Being a ‘privileged’ male, I was oblivious by definition to the suffering of the women students. What blinded me to the ever-present injustice was the ubiquitous female laughter on campus and the fact that the university was as feminist an institution as could be imagined. If the feminist bureaucracy running the university couldn’t ensure women were safe in this environment, then the sisterhood was doomed. What’s the point of women running the world when they cannot ensure that a Western university campus, the most civilised institution ever invented, is a safe place for women? Even the large, burly men who were employed as security guards, according to this view, couldn’t protect female students.
Women-only safe spaces are an example of how irrational ideas inform contemporary politics. The same logic applies outside universities. The question, though, is how has such irrationalism become dominant in contemporary culture? The answer is that activists, who are taught postmodernism or its derivatives, use everyday words in ways unrelated to their everyday meanings.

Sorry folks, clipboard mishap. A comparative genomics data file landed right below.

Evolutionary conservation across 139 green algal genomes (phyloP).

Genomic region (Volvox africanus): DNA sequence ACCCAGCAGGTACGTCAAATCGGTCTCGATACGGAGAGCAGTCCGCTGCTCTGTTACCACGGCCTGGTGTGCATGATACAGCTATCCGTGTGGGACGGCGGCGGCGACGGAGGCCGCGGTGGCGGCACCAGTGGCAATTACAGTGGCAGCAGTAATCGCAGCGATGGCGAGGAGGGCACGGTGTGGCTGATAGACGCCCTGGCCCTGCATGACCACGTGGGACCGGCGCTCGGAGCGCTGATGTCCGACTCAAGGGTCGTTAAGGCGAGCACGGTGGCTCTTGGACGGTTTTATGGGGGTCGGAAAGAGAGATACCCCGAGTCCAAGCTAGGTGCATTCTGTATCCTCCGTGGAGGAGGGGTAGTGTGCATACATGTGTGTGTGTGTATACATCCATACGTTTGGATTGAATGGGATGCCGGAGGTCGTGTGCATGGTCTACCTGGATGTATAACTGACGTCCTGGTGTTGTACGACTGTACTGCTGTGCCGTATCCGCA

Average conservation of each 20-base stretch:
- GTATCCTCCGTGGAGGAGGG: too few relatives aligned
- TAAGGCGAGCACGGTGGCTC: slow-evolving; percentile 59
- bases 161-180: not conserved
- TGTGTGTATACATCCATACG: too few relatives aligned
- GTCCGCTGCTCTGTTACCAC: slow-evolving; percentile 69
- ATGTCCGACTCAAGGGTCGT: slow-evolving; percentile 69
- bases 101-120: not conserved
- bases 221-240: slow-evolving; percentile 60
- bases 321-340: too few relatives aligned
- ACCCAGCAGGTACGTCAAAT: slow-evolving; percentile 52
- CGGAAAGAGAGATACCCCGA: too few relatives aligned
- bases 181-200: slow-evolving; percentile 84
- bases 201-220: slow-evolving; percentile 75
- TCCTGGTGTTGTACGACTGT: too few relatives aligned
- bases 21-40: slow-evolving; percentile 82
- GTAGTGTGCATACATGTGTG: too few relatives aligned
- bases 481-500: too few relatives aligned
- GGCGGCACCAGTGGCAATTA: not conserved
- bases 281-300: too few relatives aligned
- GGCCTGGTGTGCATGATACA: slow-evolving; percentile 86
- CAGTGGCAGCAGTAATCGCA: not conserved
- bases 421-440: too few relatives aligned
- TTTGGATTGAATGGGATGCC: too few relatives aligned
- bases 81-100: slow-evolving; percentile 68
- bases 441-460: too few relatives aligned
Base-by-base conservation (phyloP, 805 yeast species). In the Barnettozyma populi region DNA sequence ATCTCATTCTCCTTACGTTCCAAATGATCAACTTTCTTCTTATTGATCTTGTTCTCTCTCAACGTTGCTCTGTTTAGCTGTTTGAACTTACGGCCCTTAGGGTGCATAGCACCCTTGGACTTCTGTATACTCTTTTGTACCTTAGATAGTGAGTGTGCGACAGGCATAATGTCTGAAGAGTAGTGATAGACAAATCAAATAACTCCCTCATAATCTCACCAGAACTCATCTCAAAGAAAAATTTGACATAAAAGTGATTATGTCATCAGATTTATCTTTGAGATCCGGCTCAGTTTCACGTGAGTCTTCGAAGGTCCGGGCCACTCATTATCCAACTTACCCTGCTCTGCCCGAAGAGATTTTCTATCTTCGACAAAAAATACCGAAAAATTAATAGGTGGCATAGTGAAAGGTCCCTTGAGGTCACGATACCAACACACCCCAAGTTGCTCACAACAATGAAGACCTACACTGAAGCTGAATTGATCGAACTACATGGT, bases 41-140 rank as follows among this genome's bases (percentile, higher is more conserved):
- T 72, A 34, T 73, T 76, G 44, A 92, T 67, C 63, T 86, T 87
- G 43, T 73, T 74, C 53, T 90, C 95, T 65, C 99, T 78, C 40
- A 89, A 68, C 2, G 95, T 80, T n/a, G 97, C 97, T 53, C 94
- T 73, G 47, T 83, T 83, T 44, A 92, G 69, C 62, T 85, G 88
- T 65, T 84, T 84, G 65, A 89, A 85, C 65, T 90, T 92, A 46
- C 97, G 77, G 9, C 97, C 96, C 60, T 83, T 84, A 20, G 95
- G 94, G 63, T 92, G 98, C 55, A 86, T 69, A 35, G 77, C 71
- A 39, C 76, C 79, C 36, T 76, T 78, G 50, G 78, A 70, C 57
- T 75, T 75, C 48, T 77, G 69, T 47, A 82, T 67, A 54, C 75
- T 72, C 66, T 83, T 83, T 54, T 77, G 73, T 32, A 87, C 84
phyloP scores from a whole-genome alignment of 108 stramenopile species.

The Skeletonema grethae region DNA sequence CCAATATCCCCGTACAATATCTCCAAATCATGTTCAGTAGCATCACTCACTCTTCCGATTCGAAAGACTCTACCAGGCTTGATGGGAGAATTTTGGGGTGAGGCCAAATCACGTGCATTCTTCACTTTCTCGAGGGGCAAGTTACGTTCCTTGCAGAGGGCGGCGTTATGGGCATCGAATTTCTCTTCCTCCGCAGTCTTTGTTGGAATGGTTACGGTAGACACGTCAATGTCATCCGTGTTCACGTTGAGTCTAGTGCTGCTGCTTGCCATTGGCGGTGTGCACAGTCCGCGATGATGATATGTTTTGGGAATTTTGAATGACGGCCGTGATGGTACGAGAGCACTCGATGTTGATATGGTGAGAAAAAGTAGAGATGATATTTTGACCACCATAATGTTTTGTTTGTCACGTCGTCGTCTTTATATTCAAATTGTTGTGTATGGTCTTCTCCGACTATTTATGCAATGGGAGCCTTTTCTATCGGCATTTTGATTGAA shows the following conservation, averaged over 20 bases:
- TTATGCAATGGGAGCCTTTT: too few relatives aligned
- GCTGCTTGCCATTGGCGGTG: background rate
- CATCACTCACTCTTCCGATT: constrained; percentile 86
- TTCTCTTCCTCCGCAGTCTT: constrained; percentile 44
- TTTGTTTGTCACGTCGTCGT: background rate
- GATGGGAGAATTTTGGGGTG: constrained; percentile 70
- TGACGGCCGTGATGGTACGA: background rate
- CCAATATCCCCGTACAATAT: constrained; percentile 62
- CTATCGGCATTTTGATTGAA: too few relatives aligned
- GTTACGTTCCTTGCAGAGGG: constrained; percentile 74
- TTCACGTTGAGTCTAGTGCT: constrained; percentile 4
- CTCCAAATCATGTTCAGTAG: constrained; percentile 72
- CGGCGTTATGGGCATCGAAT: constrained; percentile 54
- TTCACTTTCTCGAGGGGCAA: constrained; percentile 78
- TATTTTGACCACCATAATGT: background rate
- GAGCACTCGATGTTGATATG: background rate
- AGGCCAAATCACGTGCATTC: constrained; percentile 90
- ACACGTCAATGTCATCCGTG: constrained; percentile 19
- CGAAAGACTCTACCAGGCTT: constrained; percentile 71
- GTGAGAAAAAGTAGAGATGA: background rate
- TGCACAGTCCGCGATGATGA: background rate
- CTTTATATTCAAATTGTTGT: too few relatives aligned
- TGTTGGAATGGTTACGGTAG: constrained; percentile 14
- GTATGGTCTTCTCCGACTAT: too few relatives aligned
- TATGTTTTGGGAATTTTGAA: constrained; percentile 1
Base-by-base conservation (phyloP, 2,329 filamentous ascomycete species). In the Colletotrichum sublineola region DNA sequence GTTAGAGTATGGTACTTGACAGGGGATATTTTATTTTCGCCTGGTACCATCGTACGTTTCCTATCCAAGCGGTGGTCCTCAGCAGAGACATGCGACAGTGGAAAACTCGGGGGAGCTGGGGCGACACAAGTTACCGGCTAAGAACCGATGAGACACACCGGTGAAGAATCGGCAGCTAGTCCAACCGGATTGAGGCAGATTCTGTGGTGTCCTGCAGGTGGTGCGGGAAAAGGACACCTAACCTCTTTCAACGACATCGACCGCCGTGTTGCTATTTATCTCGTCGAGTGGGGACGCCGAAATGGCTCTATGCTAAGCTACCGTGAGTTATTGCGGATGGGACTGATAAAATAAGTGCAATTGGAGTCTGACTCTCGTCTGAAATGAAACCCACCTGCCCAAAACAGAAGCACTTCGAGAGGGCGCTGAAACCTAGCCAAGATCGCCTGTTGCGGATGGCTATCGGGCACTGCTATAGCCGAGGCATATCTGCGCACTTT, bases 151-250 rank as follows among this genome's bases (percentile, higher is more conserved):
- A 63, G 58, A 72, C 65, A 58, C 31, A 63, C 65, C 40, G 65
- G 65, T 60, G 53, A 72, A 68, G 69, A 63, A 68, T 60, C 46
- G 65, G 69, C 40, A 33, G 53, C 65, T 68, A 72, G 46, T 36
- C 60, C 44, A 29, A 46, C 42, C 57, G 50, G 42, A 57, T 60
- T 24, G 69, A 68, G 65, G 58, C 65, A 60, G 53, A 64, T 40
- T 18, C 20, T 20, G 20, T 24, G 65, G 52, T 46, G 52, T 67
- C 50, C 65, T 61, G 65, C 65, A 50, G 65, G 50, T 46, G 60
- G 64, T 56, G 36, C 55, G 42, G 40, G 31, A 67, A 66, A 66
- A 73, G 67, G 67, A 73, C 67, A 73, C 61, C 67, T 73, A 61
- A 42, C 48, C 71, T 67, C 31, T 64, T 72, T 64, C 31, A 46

To most people, the word ‘racist’ denotes a person who discriminates against someone because of their race. This is not the only way, however, that advocates of radical feminism, social justice or critical race theory use words like ‘racist’, ‘classist’ or ‘sexist’. In the eyes of promoters of social justice it is all very clear and obvious: society, social systems and social institutions also oppress people of colour, the poor and sexual minorities. Bigotry, both paradoxically and illogically, on this view, doesn’t need actual bigots.